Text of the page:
Religious leaders try to persuade skeptics to get vaccinated

Religious leaders try to persuade skeptics to get vaccinated

Religious leaders try to persuade skeptics to get vaccinated

An initiative has been launched by local religious community leaders to encourage people to get vaccinated in time as authorities are concerned about growing vaccine hesitancy among people who have refused to get jabbed even though their turn has come.

Local religious leaders, known as mele in Turkey’s east, have been trying to persuade people who have grown skeptical towards getting vaccinated especially as eastern provinces mostly lack behind with vaccination rates compared to the rest of the country.

Speaking to Demirören News Agency, Tayyip Elçi, chairman of the Madrasah Scholars Foundation (MEDAV), called on all citizens to be vaccinated.

Pointing out that the opinions of experts should be respected in order to reach a decision on any issue in Islamic law, Elçi said that it is necessary to act in line with the decision made by specialist doctors since the coronavirus is a medical issue.

“We encourage and invite everyone to get vaccinated as religious officials, preachers, scholars, and opinion leaders,” Elçi said, stressing the necessity of every citizen to be vaccinated in order to protect himself and society from this disease.

“The fact that Diyarbakir and the eastern and southeastern Anatolia provinces are still red when we look at the map, that is, the areas where the least vaccination is administered, really offends us,” he added.

Data from the Health Ministry show that only 35 percent of the population aged above 18 have received the first shot of vaccine in the eastern province of Bitlis, while the corresponding rates are 36 percent in Şanlıurfa province and a little over 37 percent in Mardin province.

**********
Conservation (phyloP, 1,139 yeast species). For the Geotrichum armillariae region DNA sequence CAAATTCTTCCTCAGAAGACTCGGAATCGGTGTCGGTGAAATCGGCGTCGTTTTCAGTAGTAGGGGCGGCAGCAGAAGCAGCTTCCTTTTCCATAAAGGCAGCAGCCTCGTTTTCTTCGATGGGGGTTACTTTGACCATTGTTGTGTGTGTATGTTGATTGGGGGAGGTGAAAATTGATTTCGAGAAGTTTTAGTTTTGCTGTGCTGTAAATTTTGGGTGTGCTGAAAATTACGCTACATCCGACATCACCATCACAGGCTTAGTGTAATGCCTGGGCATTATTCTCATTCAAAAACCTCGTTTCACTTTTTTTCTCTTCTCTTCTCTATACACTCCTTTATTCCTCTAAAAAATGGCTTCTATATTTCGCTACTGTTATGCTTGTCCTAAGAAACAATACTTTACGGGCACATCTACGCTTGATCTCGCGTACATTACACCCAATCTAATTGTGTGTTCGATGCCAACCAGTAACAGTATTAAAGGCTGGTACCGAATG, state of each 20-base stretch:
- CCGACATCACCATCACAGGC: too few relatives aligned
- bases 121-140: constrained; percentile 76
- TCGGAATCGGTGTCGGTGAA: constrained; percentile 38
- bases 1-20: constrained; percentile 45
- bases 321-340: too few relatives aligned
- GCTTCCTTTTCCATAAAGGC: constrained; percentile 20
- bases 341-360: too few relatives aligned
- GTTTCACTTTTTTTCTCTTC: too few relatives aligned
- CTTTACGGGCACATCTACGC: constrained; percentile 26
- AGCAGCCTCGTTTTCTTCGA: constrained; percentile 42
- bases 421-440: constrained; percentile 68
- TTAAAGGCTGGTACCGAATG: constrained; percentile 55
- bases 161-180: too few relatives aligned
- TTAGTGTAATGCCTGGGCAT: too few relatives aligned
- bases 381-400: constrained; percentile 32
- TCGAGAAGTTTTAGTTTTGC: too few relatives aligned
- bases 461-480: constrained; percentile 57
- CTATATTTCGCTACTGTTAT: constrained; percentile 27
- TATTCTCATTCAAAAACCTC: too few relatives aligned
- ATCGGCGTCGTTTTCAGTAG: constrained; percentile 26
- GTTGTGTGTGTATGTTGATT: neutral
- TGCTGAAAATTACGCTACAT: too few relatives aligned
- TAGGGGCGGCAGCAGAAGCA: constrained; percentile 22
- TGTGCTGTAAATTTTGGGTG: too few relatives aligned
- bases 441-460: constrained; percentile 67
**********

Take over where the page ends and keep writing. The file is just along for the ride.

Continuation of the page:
These provinces are followed by neighboring Siirt, Diyarbakır, Muş, Batman and Bingöl.

Sadullah Ergün, a religious scholar at the Imam Nevevi Madrasa, also called on everyone to get vaccinated against coronavirus, wishing to get rid of this disease as soon as possible.

“It is also a duty to take precautions against this disease that has spread all over the world. Social distancing and masks should be observed and in-door environments should be avoided,” Ergün said, adding that the religion of Islam recommends medical treatment.

Meanwhile, Turkey’s Health Minister Fahrettin Koca said that the provinces with the highest increase in the number of cases in the last week were Siirt, Diyarbakır, Bitlis, Giresun and Iğdır.

Reminding that there is a relationship between the increase in the number of cases and vaccination rates, Koca once again urged citizens to be vaccinated and to comply with the measures.

Since the start of the inoculation drive on Jan. 14, Turkey has administered nearly 69.3 million doses of COVID-19 vaccines, with over 24.8 million people now fully vaccinated.

Koca stated on July 28 that the number of people who had only one dose of the vaccine exceeded 40 million.